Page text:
Region: Portland

Legal Number: LEGL/93-12

Plantation: Kentbruck

93-12a Jan 01: A well maintained buffer zone off WPO6K Track. The first buffer of indigenous vegetation in the Kentbruck plantations for about 13 km from the western edge.

Conservation Priority: Medium

Area in yellow is plantation area destroyed by January 2013 fires. The entire plantation (1050ha) LEGL93-12 has been destroyed by the fire, with approximately 60ha of a neighbouring GTFP plantation burnt. The fire of of January 7 had also destroyed ~6000 of the Lower Glenelg National Park and farmland and threatens the communities of Drik Drik and Dartmoor. How did this fire manage to start in pine plantations? Who is responsible?

Sep 14: 18 months after the fires, the plantation that burnt is still being salvage logged.

Photo looking south: Stewart Beaton/DSE

January 4 2013: Hundreds of hectares of Kentbruck plantation and neighbouring Lower Glenelg National Park goes up in smoke: Image courtesy Fairfax media (Warrnambool Standard)

January 5 2013: "The fire, which started on Friday, has burned through the Kentbruck, Lower Glenelg National Park area, including 1000 hectares of commercial pine plantation, valued at over $2 million".

Plantation within S.E.A.S Sapfor (Auspine) area of supply.
Plantation within AKD Softwoods area of supply.

Plantation located in Glenelg Water Supply Protection Area

Plantation maps of region here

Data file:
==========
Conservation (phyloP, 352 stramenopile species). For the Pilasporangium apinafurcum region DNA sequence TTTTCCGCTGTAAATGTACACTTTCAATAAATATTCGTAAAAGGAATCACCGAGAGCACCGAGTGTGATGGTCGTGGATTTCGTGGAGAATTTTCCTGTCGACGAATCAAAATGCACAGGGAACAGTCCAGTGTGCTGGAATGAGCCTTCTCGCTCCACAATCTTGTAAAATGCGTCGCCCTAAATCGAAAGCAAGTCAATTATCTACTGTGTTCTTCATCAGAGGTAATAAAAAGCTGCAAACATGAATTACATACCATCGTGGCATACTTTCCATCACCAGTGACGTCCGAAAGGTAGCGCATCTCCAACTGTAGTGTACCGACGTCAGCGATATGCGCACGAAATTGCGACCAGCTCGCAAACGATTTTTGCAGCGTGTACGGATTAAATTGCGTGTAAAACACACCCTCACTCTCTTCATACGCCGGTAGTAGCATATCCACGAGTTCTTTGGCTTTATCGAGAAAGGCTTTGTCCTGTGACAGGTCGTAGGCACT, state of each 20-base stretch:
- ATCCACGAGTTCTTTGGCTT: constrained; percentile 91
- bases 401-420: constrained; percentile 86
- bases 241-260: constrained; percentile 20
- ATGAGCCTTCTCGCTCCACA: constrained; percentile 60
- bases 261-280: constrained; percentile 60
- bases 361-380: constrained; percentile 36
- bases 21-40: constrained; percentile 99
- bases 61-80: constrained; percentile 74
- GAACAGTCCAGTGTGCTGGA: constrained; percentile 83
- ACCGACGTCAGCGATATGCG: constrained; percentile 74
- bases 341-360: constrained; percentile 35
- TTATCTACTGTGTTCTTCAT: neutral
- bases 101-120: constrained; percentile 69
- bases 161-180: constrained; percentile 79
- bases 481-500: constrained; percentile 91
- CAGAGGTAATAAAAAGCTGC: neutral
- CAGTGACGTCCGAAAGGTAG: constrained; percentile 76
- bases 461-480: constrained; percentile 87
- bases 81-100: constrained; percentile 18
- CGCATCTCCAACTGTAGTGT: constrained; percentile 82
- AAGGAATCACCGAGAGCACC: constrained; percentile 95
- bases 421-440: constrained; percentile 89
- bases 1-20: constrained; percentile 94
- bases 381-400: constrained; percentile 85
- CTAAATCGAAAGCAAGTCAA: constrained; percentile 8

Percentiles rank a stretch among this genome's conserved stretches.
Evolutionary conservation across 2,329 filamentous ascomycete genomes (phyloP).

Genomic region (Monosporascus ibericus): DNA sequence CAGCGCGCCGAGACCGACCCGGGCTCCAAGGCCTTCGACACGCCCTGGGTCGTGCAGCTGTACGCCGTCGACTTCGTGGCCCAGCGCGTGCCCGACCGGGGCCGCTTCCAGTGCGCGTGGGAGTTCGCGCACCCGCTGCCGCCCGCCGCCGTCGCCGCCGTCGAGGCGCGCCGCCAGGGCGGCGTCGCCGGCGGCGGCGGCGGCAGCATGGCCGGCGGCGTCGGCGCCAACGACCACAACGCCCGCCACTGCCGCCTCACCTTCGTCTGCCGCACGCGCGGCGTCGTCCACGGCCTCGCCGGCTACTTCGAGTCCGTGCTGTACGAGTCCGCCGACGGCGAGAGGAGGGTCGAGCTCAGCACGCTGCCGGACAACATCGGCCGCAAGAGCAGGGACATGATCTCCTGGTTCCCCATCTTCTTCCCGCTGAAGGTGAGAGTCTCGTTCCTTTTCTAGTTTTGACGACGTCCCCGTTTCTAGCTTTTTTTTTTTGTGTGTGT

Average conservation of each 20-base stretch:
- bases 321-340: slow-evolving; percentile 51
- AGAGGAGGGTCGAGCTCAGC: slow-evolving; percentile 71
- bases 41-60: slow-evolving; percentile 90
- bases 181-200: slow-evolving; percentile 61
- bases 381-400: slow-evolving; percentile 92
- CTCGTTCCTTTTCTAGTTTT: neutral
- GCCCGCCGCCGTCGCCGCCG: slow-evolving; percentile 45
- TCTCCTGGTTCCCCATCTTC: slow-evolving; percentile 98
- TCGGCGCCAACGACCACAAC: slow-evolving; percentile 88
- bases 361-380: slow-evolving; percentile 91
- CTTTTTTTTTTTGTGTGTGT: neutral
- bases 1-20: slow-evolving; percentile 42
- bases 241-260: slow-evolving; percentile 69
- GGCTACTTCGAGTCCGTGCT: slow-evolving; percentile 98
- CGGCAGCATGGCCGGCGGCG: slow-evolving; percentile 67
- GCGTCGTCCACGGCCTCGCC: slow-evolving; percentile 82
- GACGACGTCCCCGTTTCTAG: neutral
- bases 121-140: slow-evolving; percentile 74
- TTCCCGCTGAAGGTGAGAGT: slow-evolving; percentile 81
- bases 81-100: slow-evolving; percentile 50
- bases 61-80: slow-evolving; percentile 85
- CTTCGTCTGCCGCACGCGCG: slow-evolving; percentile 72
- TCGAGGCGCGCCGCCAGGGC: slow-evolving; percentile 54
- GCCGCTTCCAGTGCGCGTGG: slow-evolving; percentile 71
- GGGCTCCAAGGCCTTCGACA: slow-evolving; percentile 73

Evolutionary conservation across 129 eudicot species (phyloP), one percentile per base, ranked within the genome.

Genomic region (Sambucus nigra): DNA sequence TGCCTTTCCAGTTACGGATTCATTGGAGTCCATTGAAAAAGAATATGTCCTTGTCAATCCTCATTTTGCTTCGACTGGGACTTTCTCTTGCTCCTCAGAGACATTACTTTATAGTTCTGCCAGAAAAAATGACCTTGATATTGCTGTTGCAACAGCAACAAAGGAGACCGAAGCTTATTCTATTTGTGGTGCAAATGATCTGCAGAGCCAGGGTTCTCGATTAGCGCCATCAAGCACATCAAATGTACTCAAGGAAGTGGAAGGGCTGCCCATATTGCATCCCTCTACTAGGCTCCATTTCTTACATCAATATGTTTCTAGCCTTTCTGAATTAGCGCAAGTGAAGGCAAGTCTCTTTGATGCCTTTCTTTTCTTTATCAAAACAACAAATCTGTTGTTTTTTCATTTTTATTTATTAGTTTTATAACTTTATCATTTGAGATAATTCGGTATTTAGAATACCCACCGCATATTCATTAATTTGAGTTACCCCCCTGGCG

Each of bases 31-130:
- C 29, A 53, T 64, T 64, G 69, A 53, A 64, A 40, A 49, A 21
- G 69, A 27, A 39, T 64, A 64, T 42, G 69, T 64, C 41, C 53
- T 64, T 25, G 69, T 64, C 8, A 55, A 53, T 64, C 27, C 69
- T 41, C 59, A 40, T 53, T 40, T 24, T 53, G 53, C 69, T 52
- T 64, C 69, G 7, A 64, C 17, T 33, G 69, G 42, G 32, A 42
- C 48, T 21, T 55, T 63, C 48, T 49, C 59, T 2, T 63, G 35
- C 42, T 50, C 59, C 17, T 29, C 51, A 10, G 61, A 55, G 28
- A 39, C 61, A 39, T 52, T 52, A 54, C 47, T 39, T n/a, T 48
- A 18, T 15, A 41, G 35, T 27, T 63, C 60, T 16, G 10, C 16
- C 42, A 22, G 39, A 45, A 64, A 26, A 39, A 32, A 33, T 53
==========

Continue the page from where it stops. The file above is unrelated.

May 04: Prolific regeneration of native and weed species has occurred in this plantation post logging. This photo shows Kangaroo Apple (Solanium) and Coast Wattle (Acacia longifolia). If these plantations outcompete the planted pine, aerial application of herbicides such as Hexazinone may soon eventuate. Hexazinone can pollute groundwater especially if it is used on sandy soils.

Aerial View of Kentbruck Plantations looking west adjoining Lower Glenelg National Park. Photo dates from approximately 2001.

This plantation was very likely to be aerially sprayed with 2,4,5-T between 1968 and 1977. The Dioxin TCDD may still exist in soil in this plantation. For more historical data on 2,4,5-T click here. For more information concerning the continuing health crisis concerning 2,4,5-T please forward to here.

Herbicides Used by Hancock in Pine Plantations South Western Victoria

Label Rate max as kg/ha
Used to control
Woody Weeds
Highly Toxic/Potential Ground water Contaminant
air or ground
Herbaceous and woody weeds, noxious weeds
Woody Weeds
Ground Water Contaminant
Aerial, ground, spot
Woody Weeds, Noxious Weeds
Potential Ground Water Contaminant
Aerial, ground or spot
Woody and Noxious Weeds
Ground, spot, basal bark

THREATENED FISH NOTES - GLENELG RIVER: Yarra Pygmy Perch and Ewens Pygmy Perch found in the Glenelg system. Both species listed under the Flora and Fauna Guarantee Act in Victoria and threatened.

Responsible Authority: Glenelg Shire Council

Plantation Catchment: Flat country with possible waterholes

Catchment Managment Authority: Glenelg-Hopkins Catchment Management Authority

May 04: Prolific regeneration of Acacia longifolia (Coast Wattle) has occurred in this plantation post logging. Aerial application of Hexazinone may eventuate at this location to kill this and other 'pine competitors'.